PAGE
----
Messina was originally called Zancle by the Greeks, because of the shape of its natural harbour. A comune of its Metropolitan City was located at the southern entrance of the Strait of Messina, today called ‘Scaletta Zanclea’. In the early 5th century BC, Anaxilas of Rhegium renamed it Messene in honour of the Greek city Messene. In 1783, an earthquake devastated much of the city, and it took decades to rebuild and rekindle the cultural life of Messina. One of the main figures of the unification of Italy, Giuseppe Mazzini, was elected deputy at Messina in the general elections of 1866. The city was almost entirely destroyed by an earthquake and associated tsunami on the morning of 28 December 1908, killing about 100,000 people and destroying most of the ancient architecture. The city was largely rebuilt in the following year. In June 1955, Messina was the location of the Messina Conference of Western European foreign ministers which led to the creation of the European Economic Community. Messina has a subtropical mediterranean climate with long, hot summers with low diurnal temperature variation with consistent dry weather. In winter, Messina is rather wet and mild.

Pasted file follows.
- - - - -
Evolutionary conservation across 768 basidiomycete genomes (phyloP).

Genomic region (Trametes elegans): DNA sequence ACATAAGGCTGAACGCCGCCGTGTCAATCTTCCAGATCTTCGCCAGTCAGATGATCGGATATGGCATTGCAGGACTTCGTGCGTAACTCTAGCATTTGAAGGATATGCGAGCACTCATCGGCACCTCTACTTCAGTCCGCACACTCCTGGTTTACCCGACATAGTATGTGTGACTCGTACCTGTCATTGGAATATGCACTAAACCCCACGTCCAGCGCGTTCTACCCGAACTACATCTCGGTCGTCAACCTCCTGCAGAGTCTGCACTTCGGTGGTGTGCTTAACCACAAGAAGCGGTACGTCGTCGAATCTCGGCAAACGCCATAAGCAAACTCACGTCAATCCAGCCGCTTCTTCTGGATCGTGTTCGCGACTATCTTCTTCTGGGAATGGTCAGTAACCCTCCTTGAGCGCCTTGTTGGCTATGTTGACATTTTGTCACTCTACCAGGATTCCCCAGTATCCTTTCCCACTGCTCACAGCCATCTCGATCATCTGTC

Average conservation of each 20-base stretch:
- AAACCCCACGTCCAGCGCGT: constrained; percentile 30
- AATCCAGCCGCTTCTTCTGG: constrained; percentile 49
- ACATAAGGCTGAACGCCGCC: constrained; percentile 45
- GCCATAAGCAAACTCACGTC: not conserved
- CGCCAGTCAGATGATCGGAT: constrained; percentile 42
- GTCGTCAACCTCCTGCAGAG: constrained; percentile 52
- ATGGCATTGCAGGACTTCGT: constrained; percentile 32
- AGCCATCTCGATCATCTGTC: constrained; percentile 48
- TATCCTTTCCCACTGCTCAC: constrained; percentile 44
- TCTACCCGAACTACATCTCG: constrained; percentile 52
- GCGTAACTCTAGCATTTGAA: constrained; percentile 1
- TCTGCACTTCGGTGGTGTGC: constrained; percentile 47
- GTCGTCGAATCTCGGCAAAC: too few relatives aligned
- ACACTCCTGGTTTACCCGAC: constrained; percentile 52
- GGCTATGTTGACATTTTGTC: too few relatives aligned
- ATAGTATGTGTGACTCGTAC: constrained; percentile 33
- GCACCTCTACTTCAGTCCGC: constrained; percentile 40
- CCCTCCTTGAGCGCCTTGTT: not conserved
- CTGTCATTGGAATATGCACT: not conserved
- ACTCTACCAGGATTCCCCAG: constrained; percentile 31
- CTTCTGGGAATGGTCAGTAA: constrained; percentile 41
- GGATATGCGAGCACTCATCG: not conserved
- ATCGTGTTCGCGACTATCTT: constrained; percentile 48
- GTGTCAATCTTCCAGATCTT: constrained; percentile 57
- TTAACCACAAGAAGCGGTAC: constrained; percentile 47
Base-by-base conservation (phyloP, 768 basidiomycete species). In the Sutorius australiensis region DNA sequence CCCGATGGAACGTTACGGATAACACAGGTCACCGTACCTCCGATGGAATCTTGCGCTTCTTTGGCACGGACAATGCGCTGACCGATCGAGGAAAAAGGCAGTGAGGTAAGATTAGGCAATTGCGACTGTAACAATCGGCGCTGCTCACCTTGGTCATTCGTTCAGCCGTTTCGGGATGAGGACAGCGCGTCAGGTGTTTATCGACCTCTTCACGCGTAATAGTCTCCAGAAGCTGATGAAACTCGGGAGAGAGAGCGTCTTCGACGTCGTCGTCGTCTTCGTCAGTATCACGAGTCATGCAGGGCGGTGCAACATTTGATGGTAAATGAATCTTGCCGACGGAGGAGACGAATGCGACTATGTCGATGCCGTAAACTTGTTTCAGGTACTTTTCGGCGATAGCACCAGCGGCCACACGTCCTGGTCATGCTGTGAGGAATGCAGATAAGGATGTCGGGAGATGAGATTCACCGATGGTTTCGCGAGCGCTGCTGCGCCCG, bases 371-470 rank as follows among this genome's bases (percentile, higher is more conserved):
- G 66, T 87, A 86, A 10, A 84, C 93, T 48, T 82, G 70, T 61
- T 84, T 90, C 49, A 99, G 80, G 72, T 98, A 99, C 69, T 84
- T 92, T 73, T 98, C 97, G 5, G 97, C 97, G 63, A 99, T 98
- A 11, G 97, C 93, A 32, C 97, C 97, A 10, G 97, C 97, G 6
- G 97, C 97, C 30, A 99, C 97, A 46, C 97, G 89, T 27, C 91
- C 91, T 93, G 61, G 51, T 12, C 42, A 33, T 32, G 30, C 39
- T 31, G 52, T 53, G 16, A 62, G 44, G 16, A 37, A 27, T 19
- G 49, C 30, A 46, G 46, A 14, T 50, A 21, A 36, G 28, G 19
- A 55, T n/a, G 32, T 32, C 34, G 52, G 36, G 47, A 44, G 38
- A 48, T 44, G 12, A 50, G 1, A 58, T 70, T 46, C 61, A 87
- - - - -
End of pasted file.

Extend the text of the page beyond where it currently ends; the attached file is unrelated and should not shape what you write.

Today Messina is the third largest city in Sicily, it is really important for the tourism of the island and represents the “bridge” with the Italian peninsula.
As the whole Sicily it represents a well mix of all the countries and cultures that occupied the island as Greeks, Goths, Arabs, Normans and Spanish.